Carney: Keep going.
Barry: “…I think that we forget when he was alive, there was nobody who was more vilified…”
Carney: He wasn’t that vilified.
Barry: Yes he was.
Carney: No he wasn’t. Sure, he was vilified down south among hard-core segregationists, but the rest of the south and the country and the government lauded him.
Barry: Maybe I’m confused. What’s “vilified?”
Carney: You know, to speak ill of.
Barry: What’s “illuv?”
Carney: “Ill” – to speak ill of.
Barry: So you’re saying a lot of people liked him.
Barry: Why didn’t you just say so? I like my idea better. “…Nobody who was more vilified, nobody who was more controversial – “
Carney: Well, not really.
Barry: You tell me who was more controversial at that time.
Carney: For one, the politicians of the south. And radical blacks who advocated violence.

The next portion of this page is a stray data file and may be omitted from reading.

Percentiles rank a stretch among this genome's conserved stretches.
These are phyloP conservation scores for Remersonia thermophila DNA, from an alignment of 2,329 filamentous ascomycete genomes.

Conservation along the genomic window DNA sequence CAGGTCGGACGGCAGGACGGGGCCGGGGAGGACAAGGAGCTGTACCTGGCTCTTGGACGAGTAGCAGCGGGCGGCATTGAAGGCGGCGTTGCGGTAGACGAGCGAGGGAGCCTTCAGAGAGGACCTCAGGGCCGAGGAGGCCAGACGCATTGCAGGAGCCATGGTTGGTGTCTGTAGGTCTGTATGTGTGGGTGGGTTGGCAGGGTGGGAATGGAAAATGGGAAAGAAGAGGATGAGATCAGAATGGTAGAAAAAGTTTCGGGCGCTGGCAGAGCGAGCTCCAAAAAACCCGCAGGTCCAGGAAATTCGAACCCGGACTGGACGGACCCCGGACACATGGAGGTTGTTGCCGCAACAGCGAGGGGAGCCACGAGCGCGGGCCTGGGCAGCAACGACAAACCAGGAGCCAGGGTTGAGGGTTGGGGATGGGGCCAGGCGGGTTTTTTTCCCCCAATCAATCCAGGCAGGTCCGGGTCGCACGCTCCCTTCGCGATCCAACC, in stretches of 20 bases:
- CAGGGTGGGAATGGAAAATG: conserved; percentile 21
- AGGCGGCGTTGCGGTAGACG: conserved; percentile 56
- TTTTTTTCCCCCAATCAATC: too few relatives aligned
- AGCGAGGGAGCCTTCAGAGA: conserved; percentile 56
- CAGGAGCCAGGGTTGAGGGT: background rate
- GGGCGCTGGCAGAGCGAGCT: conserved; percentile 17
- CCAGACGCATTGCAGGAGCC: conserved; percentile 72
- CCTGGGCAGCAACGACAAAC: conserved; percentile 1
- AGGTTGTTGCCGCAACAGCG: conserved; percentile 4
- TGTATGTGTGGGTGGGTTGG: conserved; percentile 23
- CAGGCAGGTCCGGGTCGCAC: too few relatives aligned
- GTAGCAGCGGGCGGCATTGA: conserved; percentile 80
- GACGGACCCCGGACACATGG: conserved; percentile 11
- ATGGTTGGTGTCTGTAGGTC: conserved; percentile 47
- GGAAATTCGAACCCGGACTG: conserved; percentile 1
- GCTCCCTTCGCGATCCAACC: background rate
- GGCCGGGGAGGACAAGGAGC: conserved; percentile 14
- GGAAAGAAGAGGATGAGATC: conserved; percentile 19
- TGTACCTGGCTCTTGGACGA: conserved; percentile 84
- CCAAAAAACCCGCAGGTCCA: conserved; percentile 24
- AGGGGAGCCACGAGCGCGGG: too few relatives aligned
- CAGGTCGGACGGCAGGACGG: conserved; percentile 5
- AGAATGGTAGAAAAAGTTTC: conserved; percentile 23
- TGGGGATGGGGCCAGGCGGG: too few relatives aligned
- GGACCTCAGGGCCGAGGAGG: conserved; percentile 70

Barry: What are you, in the Klan or something?
Carney: You need to be accurate.
Barry: I like my idea better. “…Nobody who was more vilified, nobody who was more controversial, nobody who was more despairing at times — ”
Carney: Too many “nobody’s.” Besides, your points are all wrong. And what are you talking about with him being “despairing?”
Barry: Who’s despairing?
Carney: King. You said nobody was more “despairing.” In fact, it’s the opposite – he had a lot of hope. Don’t you remember his whole “I have a dream” thing?
Barry: He had a dream?
Carney: Like “Dreams of Your Father.”
Barry: Why do people keep asking me about my father’s dreams – I never even met the guy!
Carney: Your book.
Barry: What book?
Carney: Dreams of My Father. Or, Audacity of Hope.